Property Renter Forced to Remove U.S. Flag and POW/MIA Flag from Premises

A bar in Charleston, South Carolina has been forced by the company that owns the property upon which the business sits to remove an American flag and the popular black flag that honors Vietnam POWs and MIAs that the bar manager had raised months ago.

Imagine in this day and age when we have soldiers in harm’s way in foreign lands this property management company is so unpatriotic like this!

In October of last year Hope and Marty Young, owners of the Chucktown Tavern, were asked by local military vets to raise the flags in honor of veterans. The flags have flown there ever since.

But in March the Youngs were abruptly told by landlords Beach Management to remove the flags presumably after another tenant complained about noise and other minor annoyances caused by the bar during an outdoor event held there.

One might think that Beach Management has some legal reasons for their actions? Perhaps there are some city statutes that are being violated?

Not so much.

What s even more confounding, he said, is that city leaders say the flags don t violate any part of the city code. Planning Director Tim Keane said Wednesday that both banners are legal under the city code because they aren t commercial in nature. He called them “just fine.”

Friend of the blog Jeff Quinton helps supply the contact info for Beach Management should you desire to let them know that forcing people to take down U.S. flags is not a neighborly thing to do.

The CEO of The Beach Company is John C.L. Darby and the Chairman of the Board is Charles S. Way, Jr. Donna Brashier is identified in the article as property manager for Beach Management.

You can click here to fill out their contact form or you can contact them by phone or U.S. Mail via the below information:

John Darby, CEO ([email protected])
The Beach Company
211 King St # 300
Charleston, SC 29401
Majestic Square

(843) 722-2615

If you want to lend your support to Chucktown Tavern, contact them below:
Chucktown Tavern
159 Market Street
Charleston, SC 29401
Phone: 843.637.3681
Fax: 843.637.3682
Email: [email protected]

**UPDATE** 5/7/2012 11AM

Since I was alerted to this story early in the morning on April 5 and wrote my treatment of it that morning, the Beach Company has released a statement. Below is the company’s statement as sent to me via email.


We apologize for the misunderstanding pertaining to the display of flags at our property in Charleston, SC. Presently we only have approval from the City of Charleston for green and red banners at this location. Since recent events we have not received documentation from the City of Charleston of any sort that would give us the proper authority to make changes to the existing banners at this location; however with your encouragement, we are expediting a formal application to the City’s Board of Architectural Review to allow other flags to be displayed.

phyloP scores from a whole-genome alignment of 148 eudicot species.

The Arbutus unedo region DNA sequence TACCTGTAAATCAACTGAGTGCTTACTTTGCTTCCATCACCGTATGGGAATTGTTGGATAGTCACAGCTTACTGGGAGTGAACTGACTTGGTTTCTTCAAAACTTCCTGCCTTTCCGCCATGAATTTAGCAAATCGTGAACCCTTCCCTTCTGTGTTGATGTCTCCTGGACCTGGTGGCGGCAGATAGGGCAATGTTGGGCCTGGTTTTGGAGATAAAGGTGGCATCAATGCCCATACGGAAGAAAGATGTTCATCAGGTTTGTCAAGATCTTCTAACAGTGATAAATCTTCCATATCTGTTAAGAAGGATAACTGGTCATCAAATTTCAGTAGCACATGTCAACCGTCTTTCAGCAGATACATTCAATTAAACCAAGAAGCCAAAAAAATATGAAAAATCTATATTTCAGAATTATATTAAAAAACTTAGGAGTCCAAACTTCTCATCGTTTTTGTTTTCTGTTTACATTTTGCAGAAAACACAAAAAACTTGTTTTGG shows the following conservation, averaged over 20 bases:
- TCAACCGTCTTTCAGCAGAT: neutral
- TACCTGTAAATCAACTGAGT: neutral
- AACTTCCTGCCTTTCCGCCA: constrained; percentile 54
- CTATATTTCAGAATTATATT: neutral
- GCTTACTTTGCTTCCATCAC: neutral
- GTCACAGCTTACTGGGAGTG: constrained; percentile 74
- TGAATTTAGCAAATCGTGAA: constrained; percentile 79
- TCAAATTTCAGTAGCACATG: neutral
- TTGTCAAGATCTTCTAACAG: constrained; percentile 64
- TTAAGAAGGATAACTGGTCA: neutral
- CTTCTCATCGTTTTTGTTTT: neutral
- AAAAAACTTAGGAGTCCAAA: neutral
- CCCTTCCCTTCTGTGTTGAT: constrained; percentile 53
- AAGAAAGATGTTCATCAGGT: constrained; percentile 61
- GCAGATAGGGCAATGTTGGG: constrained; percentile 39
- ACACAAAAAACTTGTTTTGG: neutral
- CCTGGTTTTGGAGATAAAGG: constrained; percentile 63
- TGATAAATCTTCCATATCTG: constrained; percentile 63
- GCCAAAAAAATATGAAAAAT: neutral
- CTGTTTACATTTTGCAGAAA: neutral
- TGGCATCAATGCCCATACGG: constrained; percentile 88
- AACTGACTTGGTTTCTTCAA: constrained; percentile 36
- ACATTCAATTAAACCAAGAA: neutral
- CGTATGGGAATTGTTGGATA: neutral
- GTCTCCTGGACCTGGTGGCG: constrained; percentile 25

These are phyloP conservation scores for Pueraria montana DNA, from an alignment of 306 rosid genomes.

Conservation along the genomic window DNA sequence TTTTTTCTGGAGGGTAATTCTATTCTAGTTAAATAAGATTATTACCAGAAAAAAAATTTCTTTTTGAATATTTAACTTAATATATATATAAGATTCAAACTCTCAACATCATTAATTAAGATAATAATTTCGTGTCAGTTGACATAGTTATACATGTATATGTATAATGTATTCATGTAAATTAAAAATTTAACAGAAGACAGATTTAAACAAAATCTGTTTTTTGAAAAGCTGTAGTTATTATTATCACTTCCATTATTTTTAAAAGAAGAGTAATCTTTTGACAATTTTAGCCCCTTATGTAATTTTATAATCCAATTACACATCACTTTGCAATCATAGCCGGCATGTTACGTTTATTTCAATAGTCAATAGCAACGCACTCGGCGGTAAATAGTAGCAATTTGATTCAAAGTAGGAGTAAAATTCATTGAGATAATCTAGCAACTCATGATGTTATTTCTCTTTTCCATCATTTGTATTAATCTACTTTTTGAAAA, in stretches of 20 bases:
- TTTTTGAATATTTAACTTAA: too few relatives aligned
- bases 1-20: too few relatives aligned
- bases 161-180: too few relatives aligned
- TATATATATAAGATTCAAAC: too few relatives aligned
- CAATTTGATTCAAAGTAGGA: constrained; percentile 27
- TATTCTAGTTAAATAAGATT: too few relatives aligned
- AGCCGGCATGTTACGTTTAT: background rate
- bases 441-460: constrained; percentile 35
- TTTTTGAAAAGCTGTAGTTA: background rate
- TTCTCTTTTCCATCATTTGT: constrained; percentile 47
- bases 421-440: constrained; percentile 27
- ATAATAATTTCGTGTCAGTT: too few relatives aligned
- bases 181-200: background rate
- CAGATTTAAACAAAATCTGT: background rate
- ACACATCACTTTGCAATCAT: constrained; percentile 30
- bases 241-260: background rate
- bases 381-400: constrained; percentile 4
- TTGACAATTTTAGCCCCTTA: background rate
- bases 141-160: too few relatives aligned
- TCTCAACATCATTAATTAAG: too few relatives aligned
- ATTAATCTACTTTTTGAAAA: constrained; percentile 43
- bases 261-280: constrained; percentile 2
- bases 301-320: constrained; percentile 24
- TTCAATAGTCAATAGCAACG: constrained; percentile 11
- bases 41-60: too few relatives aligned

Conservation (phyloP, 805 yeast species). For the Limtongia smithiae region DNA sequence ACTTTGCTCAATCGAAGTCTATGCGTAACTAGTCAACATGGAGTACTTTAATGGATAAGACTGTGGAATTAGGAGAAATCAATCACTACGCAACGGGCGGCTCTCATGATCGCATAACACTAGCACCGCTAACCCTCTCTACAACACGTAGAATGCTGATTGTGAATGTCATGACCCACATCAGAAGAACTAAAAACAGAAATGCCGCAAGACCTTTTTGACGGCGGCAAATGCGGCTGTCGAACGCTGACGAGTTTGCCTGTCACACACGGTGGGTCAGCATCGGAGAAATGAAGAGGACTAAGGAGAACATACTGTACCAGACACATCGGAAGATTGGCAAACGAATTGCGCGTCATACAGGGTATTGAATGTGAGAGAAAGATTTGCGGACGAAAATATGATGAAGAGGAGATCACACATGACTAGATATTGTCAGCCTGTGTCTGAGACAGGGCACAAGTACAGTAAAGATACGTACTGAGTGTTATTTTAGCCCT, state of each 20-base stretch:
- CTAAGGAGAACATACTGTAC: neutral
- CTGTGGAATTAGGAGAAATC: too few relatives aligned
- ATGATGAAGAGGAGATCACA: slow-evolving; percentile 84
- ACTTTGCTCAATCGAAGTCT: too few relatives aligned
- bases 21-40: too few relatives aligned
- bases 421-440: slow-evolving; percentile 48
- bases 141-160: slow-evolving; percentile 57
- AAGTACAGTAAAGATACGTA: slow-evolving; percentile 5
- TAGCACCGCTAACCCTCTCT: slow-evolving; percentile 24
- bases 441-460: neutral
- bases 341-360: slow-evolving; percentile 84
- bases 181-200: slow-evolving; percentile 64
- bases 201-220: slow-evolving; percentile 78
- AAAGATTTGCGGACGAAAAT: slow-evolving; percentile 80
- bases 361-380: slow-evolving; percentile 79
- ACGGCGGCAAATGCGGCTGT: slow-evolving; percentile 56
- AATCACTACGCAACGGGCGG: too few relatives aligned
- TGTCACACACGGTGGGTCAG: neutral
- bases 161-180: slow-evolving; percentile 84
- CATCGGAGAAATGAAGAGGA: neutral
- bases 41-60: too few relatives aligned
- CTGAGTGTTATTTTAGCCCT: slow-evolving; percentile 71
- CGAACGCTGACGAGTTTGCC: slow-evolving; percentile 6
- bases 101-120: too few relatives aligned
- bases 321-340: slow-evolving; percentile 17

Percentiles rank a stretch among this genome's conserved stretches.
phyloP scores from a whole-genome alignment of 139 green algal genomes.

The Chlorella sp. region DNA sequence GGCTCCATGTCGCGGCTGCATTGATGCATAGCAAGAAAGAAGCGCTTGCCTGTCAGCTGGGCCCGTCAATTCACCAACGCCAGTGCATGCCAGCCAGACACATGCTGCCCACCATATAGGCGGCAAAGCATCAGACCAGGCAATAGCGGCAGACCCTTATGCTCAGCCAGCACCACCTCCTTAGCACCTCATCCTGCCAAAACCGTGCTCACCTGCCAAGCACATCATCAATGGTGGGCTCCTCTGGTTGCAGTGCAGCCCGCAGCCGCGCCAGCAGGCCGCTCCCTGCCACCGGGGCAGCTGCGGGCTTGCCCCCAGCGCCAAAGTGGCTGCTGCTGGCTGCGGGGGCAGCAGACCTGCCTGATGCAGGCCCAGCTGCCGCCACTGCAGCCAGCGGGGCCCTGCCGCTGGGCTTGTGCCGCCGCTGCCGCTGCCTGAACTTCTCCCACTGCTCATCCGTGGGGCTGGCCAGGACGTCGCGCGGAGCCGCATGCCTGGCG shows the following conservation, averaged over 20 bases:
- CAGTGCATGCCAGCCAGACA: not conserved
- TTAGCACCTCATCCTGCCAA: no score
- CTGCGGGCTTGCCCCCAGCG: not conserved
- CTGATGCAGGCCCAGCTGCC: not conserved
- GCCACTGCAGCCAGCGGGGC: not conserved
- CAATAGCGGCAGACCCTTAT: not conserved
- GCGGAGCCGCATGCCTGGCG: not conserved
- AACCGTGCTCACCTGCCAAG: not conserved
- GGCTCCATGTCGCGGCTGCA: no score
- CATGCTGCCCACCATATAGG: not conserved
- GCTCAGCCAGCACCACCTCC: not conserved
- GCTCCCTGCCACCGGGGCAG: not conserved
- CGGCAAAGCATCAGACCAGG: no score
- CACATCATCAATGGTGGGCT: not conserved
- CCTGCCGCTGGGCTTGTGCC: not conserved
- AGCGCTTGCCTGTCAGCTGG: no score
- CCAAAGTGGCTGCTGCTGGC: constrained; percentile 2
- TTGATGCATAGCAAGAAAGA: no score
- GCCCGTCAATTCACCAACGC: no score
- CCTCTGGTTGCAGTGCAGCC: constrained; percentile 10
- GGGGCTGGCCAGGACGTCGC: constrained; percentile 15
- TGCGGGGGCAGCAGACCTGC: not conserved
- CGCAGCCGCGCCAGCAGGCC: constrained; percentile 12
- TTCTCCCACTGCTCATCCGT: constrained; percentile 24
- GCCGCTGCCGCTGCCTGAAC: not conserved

Furthermore, it has been brought to our attention that a South Carolina Law was passed in 2002, South Carolina Act No. 344, Section 27-1-60, to allow the American flag to fly regardless of existing zoning laws. This being the case an American flag will be raised and flown on each flag pole next week.

Finally, and most importantly, we have the utmost respect and honor for our country and its veterans or those military personnel taken as prisoners of war (POW’s) or listed as missing in action (MIA’s). We are proud Americans who salute our Armed Forces heroes.

God Bless America,
Your Friends at The Beach Company

**UPDATE #2** 5/9/12

Another press release from Beach Management:


Charleston, SC (April 9, 2012) – The Beach Company Officials met today with Mayor Joseph P. Riley, Jr. and other City of Charleston Officials in an effort to resolve the flag controversy at its Majestic Square office building in downtown Charleston.

As stated by Company Officials in previous press releases, The Beach Company is seeking clarification from the City, as there has been conflicting interpretations regarding the types of flags at this location. The Beach Company sought the City’s approval to suspend all the Board of Architectural Review (BAR) restrictions previously mandated in favor of providing a space for displaying the American Flag and the POW-MIA flag to honor and support all Americans having served in our armed services. Mayor Riley indicated to The Beach Company that the City would support the Company in flying the POW-MIA flag and would not enforce ordinances that were required in 2000 to allow only banners of green and red. In addition, The Beach Company urged the Mayor to seek a more appropriate space on the peninsula for the display of this flag so to properly honor the commitment and bravery of our country’s heroes.

The flag controversy began when a tenant and its customers of this building removed the existing banners, which were not part of their leased premises, and raised its own flags without seeking the approval of Company Officials. The Beach Company, out of obligation to enforce the BAR approval, removed the flags to gain compliance and to seek an amendment and reversal of the BAR’s original stance on its banner displays for this property.

Subsequent quotes of misinformation by many parties have circulated and prompted the Company Officials to seek the City’s immediate approval to return the flags that were previously not allowed. With this resolution, The Beach Company is very excited and proud to display both the American Flag and the POW-MIA flag on its property, with a display of respect and heartfelt thanks to each and every Veteran.

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